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Murder Most RussianTrue Crime and Punishment in Late Imperial Russia$
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Louise McReynolds

Print publication date: 2012

Print ISBN-13: 9780801451454

Published to Cornell Scholarship Online: August 2016

DOI: 10.7591/cornell/9780801451454.001.0001

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Russia’s Postrevolutionary Modern Men

Russia’s Postrevolutionary Modern Men

Chapter:
(p.141) Chapter Five Russia’s Postrevolutionary Modern Men
Source:
Murder Most Russian
Author(s):

Louise McReynolds

Publisher:
Cornell University Press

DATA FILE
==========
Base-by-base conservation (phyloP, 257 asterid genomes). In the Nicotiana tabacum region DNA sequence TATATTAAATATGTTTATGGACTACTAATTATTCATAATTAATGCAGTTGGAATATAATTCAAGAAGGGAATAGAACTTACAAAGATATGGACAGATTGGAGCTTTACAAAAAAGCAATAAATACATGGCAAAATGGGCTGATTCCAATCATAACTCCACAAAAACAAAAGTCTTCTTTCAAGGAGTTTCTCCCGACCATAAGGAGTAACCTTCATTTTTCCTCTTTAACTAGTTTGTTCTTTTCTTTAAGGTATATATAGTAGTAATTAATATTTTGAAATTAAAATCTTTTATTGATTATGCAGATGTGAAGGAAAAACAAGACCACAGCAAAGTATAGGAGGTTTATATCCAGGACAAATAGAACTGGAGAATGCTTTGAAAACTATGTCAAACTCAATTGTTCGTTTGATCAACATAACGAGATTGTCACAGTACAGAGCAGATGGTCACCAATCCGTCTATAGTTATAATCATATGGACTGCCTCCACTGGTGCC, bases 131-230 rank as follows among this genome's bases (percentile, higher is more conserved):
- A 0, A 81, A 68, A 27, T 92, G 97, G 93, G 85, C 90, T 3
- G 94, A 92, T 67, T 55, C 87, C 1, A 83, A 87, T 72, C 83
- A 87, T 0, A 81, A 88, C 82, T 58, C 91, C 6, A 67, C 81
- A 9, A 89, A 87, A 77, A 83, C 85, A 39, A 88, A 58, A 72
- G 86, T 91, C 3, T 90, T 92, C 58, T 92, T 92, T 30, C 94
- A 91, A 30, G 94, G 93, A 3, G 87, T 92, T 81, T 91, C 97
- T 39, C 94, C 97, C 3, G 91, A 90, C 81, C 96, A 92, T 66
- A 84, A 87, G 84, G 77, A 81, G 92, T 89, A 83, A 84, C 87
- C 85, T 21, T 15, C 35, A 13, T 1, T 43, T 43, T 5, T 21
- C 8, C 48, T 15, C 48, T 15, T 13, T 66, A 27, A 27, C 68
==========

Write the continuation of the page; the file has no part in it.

DOI:10.7591/cornell/9780801451454.003.0006

This chapter studies Russia's postrevolutionary urban life and politics, and the need to modernize its law enforcement. Rapid and massive urbanization characterized postreform Russia. Two of the era's leading sociologists, Émile Durkheim and Georg Simmel, took up the consequences of social dislocation when modern life cut people adrift from their traditional attachments. Durkheim worried that the resultant anomie contributed to suicide while Simmel argued that its stimulating environment had physiological effects. Meanwhile, the violence during the revolutionary years had exposed the incapacity of the police to protect life and property. As such, members of the board of local self-government voted to increase taxes in order to hire more police in “the battle with terror” in 1905.

Keywords:   postrevolutionary Russia, Russian urban life, law enforcement, urbanization, postreform Russia, Russian Revolution, Russian police

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